Australian states oppose federal minerals tax grab

Australia's Federal Government faces a united front from the nation's boom mining states and the resources industry if it moves to scrap the state-based royalty system in favour of a new national tax to reap billions from the sector.  The Henry tax review, now in the hands of the federal government, is expected to have recommended a new project-based federal resources rent tax of 40%, which will be based on the petroleum resource rent tax.

The major mining companies yesterday declined to comment on the proposal, saying they would wait for the government's response to the review, due within months. But insiders told The Weekend Australian it represented a"real threat" to the sector and would be opposed by the states.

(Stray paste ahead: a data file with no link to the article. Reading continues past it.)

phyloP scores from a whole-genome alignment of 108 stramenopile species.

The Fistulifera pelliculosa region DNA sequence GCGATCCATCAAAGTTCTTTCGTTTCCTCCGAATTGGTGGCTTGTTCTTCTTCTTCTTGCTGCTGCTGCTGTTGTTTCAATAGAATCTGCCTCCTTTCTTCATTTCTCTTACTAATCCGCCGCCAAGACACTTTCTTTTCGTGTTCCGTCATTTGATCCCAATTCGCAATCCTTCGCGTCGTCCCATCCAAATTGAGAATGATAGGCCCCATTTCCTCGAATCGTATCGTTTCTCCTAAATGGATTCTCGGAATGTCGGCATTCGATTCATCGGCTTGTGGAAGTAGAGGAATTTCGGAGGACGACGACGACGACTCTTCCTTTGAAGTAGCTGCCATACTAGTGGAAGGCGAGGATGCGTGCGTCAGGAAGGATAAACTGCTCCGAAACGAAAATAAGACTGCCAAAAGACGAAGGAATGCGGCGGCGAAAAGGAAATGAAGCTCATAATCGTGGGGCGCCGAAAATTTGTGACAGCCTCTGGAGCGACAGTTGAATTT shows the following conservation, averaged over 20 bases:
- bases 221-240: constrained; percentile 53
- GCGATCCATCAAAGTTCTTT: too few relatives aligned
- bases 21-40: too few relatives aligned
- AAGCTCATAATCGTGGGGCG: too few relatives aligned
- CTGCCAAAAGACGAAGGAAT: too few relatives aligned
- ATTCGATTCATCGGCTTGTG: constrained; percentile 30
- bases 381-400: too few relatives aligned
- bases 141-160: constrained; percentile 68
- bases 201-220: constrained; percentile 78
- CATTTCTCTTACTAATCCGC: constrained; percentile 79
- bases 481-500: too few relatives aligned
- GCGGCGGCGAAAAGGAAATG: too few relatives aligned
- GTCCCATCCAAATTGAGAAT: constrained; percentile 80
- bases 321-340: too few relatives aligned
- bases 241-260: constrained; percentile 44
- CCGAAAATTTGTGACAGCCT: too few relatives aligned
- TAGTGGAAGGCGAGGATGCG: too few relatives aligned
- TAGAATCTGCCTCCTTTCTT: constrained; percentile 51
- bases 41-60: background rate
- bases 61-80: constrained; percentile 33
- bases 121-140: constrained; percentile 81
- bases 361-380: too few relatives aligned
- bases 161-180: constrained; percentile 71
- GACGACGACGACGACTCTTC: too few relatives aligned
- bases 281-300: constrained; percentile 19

It has been reported that if the petroleum tax system had been applied to the nation's major miners and top commodity exports over the past three years, it would have raised an extra A$14 billion from the sector.

Aggressive opposition to the anticipated proposal is gaining momentum, with the key mining states of Western Australia and Queensland agreeing they would vehemently argue against any transfer of taxing responsibility to the federal government. In their submissions to the tax review, both state governments appeared to be open to debating alternative methods to taxing the resource sector but were firmly of the view that the right to do so should remain with the state.